As religious violence and smashing up museums are still issues today it must be some deep-seated trait of humans.

The common soldier of the Civil War wasn’t known for his care of swords. I can’t recall the exact quote but General Monck was of the opinion that they used their swords for cutting firewood more than they did for fighting. To be fair, firewood is important.

I’ll leave it there for now, but still have the (more interesting) heads from outside and lots of Stained Glass photos.

I’m still having a problem loading photos, so it’s going to be a long old day of wrestling with technology.

As Julia wants to go to Hobbycraft, I may kill two birds with one stone – making her happy and avoiding the technology for a while. Sounds like a win-win situation.

 

A Visit to Ely

My first mistake on this trip was trusting the satnav. A year ago you wouldn’t have heard me say that, because I simply wouldn’t have used it. Since then I have gradually found myself starting to not only use it, but to trust it. This has proved to be a mistake as it has recently tried to take me up a couple of one-way streets, got me lost in Leeds twice and taken us on several strange routes, including a tour of B-road Lincolnshire.

On Friday it tried to take us to Ely by driving past and looping back,  so I switched off and asked Julia to do some map reading.

Married men reading this will probably be experiencing a chilly feeling of deja vu. In addition they will probably be watching, mesmerised, as I flirt with disaster. Fear not. I will admit that there was a touch of domestic discord surrounding navigation, but I am not stupid enough to discuss it in greater depth than that.

Anyway, I like mystery tours, and it gave us the chance to see Fen Drayton Lakes. I was hoping there would be a toilet there, and possibly a Kingfisher. Both hopes were doomed. There are feeders and viewpoints, and lots of water. Unfortunately there was too much for us to do it justice, even after I made a quick stop in a hedge to rectify the lack of toilets. Unfortunately I couldn’t rectify the lack of leaves on the hedge. Ah well…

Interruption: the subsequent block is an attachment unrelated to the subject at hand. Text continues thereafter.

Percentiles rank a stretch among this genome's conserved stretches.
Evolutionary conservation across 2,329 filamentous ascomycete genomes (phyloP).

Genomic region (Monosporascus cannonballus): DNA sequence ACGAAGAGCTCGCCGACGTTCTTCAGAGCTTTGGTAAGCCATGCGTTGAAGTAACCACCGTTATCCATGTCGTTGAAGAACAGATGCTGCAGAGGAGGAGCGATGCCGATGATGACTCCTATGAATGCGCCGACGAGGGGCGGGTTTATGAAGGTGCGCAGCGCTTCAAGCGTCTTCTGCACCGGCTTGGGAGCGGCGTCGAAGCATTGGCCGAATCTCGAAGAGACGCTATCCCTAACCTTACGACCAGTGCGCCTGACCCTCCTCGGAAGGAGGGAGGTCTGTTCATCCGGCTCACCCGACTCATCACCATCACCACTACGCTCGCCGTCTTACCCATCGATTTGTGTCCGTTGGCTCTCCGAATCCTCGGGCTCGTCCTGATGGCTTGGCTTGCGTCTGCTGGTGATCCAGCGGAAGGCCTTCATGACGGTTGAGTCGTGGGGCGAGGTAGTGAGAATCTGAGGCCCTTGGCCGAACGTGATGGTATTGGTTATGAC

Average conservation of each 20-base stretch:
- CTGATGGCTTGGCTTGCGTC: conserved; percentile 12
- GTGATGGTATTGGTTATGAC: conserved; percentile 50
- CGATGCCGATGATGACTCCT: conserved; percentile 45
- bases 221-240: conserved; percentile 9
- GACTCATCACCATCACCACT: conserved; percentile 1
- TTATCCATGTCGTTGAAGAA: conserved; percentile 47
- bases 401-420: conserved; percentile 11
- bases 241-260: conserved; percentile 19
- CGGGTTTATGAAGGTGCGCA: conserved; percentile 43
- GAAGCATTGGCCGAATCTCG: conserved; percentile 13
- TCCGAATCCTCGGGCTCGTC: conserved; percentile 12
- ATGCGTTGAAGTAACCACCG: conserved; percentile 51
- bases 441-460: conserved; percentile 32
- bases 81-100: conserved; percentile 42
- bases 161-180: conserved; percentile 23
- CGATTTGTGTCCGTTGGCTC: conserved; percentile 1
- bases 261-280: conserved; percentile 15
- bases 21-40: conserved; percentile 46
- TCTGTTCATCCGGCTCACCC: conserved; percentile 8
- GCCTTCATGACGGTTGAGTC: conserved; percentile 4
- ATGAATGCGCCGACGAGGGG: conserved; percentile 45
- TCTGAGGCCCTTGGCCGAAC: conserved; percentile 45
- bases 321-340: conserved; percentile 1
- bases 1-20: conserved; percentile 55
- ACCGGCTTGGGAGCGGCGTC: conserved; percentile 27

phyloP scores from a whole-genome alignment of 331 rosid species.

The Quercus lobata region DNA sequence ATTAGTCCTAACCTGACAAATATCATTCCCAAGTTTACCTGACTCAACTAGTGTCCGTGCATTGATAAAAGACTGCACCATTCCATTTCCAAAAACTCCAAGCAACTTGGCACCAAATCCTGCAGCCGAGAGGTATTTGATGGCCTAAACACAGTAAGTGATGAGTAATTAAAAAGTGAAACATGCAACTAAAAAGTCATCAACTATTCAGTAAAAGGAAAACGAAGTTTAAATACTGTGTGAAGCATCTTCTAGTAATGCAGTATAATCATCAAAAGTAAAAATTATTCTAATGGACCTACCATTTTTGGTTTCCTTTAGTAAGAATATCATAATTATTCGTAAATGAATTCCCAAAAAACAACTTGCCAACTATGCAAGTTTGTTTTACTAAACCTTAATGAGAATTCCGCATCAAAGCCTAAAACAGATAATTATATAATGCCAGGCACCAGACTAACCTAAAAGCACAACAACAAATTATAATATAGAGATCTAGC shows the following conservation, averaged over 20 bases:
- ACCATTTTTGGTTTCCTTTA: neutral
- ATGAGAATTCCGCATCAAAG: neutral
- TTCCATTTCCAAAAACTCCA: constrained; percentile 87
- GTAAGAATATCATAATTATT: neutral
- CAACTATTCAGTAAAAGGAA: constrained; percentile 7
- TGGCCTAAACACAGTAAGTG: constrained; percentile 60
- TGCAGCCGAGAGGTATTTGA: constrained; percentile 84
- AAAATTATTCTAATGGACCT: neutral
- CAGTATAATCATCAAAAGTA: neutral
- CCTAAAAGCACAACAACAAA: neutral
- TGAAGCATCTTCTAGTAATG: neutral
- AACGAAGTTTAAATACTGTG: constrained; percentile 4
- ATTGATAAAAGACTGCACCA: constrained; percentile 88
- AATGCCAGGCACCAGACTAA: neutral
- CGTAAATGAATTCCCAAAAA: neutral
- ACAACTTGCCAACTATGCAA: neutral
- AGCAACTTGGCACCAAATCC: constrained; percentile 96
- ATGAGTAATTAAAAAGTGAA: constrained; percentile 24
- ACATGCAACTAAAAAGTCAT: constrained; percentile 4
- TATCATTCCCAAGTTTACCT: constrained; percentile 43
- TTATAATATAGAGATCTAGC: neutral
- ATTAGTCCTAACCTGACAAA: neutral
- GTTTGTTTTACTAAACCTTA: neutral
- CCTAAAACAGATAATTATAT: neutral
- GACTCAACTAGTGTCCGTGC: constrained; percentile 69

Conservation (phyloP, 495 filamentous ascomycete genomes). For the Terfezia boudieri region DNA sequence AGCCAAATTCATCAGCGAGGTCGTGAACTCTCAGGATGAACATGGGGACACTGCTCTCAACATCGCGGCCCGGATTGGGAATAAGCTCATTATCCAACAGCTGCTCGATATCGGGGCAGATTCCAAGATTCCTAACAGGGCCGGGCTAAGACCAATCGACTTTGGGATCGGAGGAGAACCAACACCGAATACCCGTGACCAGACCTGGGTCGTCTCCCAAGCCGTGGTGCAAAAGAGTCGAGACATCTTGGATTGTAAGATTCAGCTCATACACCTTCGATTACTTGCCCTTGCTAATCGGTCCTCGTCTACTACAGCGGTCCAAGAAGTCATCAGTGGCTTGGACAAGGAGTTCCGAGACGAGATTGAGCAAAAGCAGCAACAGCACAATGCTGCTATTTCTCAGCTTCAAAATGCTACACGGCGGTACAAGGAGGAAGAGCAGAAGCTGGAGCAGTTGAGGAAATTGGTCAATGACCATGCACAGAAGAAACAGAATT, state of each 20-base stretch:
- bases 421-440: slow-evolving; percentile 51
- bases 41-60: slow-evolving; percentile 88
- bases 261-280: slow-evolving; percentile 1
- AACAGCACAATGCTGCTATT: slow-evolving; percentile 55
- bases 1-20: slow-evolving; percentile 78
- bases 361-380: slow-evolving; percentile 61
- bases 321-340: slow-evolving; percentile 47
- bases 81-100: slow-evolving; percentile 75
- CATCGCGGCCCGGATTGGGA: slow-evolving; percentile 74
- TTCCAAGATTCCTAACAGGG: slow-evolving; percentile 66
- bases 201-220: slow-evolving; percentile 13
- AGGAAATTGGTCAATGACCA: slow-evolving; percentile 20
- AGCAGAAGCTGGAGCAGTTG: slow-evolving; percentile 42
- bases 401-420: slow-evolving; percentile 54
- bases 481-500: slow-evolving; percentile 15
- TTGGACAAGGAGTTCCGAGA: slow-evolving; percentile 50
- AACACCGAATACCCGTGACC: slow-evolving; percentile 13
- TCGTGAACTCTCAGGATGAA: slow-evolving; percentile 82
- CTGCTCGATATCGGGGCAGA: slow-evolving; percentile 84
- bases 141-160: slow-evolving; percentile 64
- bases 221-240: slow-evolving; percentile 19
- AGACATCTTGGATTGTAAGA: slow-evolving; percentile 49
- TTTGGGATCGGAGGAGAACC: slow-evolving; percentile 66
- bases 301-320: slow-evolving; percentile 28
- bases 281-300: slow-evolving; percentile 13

As we were driving along the roadway to the reserve we crossed the track of the Cambridgeshire Guided Busway. I’d never heard of it until I crossed it, despite it being the longest one in the world. In fact I’d never even heard of a guided busway. My sister, on the other hand, tells me not only has she heard of it, but has actually used it.

In Ely, we found a free car park with toilets. “Free” is a quality I admire in a car park, and “with toilets” is also an excellent quality. This is the Barton Road Car Park, which was in a reasonable walking distance of the Cathedral. There are others, which you can see here.

The Russian Cannon was captured in the Crimean War and presented by Queen Victoria in 1860 on the formation of the Ely Rifle Volunteers.

We decided, for various reasons (which included the price) just to  go to the Stained Glass Museum. We’ve been to the Cathedral in the past, but not to the Stained Glass Museum, and we’re on a budget. I’m thinking of posting something on this subject later. I will also post separately on the Stained Glass Museum, which was so good I want to go back to see it all again.

After the museum we wandered round town for a while, had coffee, checked out some charity shops, tried to buy some pork and took more photographs. Things weren’t great for photographs, as narrow streets and low sun cast many shadows.

The butcher’s shop is Edis of Ely, a fine old-fashioned shop with a great range of products and two walls of award certificates. The two people in the shop were more concerned with talking to a regular customer, who was obviously more interesting than I was. After waiting patiently for some time I decide enough was enough and left, so I can’t tell you if everything was as good as it looked. As they didn’t seem to notice as I left, I can only assume I was either invisible or unwelcome.

As I’ve never been there before I can’t see why I should have been unwelcome so I can only assume my diet has been effective to the point of rendering me difficult to see.

However, one of the charity shops produced an unread copy of The Cat’s Pyjamas (The Penguin Book of Cliches)for £1.50, so I’m over the moon about that.

Oliver Cromwell and his family lived here from 1636-46, though I suspect he wasn’t home much from 1642 0nwards.  What with the size of the entrance fees to the Cathedral and the spirit of Cromwell I’m beginning to feel a bit iconoclastic…

 

 

The Coming Week – a Trip to Ely

I took a lot of photographs yesterday during our trip to Ely. If we’d got up earlier, and if we hadn’t been been slowed down by my elderly bladder and the poor navigation of one who shall remain nameless I would have taken more.

In the coming week you can therefore expect a helping of Cromwellian politics, a discourse on the evils of Ely, photographs of stone faces, a description of domestic disharmony due to the distaff side’s inability to read a map, a picture of Prince Albert and his piercing look, a visit to the Stained Glass Museum and some suggestions on how the Church could finance the £6,000 a day it takes to keep the Cathedral open.

Here are some photographs to give you some idea of what is coming up.